... regarding thinking and translations
I have a tendency, a habit more so, of writing freely, as seen above, and afterwards developing the free thoughts espoused.
I have not read any other translations of Demons, and deemed it irresponsible to assume, though I did not do so explicitly - I assumed, that Pevear and Volokhonsky provide the best translations of Dostoevsky yet to be found. I don't really know this, I take the reviewer's word for it and then make that my knowledge; is that not terribly presumptuous? How normal it is to take another's thoughts as one's own, and declare them so! Pevear and Volokhonsky's translation of Demons is very well fitted to the English language, making the story an enticing read, and their footnotes provide a cultural and historical context to the work that makes it all the more enjoyable to the English reader who, in most cases, will be unfamiliar with certain intricate details of nineteenth century Russian history.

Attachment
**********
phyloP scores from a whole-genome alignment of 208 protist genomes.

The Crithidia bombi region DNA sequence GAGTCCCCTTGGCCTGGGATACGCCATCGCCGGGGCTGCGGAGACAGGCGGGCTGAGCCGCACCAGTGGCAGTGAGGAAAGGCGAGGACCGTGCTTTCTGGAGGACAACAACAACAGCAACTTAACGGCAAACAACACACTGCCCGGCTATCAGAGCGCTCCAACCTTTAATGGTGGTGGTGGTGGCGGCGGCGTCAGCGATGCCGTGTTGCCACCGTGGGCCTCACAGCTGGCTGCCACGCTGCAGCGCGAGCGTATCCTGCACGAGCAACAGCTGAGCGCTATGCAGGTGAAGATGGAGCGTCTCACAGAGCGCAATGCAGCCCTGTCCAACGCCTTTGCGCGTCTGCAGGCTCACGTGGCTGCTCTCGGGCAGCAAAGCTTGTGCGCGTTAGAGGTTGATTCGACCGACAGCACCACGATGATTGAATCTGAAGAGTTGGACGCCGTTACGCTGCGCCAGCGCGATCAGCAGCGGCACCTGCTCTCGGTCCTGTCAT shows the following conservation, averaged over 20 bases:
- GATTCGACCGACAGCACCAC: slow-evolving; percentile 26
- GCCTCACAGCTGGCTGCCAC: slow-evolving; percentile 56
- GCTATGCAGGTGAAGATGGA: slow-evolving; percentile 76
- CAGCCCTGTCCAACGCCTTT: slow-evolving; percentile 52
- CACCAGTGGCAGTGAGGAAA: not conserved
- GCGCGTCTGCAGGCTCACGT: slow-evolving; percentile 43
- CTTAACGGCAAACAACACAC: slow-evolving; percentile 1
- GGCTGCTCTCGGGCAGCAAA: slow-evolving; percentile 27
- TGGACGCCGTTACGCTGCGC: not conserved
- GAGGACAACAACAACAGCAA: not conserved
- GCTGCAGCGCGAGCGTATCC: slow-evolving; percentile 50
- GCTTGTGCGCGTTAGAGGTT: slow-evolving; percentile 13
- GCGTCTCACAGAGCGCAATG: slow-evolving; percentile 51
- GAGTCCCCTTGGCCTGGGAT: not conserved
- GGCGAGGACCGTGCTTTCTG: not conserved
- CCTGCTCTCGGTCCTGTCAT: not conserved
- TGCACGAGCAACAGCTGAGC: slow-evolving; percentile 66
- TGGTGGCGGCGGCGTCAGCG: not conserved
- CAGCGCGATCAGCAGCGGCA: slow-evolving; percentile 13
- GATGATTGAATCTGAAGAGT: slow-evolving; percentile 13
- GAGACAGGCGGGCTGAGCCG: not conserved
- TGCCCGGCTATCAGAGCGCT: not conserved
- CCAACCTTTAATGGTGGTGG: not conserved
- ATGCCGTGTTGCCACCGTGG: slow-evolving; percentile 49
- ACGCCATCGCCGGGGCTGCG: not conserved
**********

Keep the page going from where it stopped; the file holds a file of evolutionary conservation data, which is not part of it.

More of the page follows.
I have read the first translation of Volume I of Aleksandr Solzhenitsyn's Gulag Archipelago, by Thomas Whitney. The volume is a worthwhile read if you wish to pick up the book for $2 at a used book store, and the reading itself is worthwhile, but there are places where errors are obvious, and the English, I imagine, could go along more smoothly in some places. I heard of a new translation that recently was published and is much better. I heard this from a Russian friend, who heard it from somewhere else. Checking into it, I discovered upon basic research that Whitney remained the translator, but that many new additions arrived, the latest being in 2007. Whether the translation has been updated I know not, but I would like to think so and will find one soon enough.
Causes Jonathan Winters Supports
Environmental and social justice causes. Educational causes through interpersonal relationships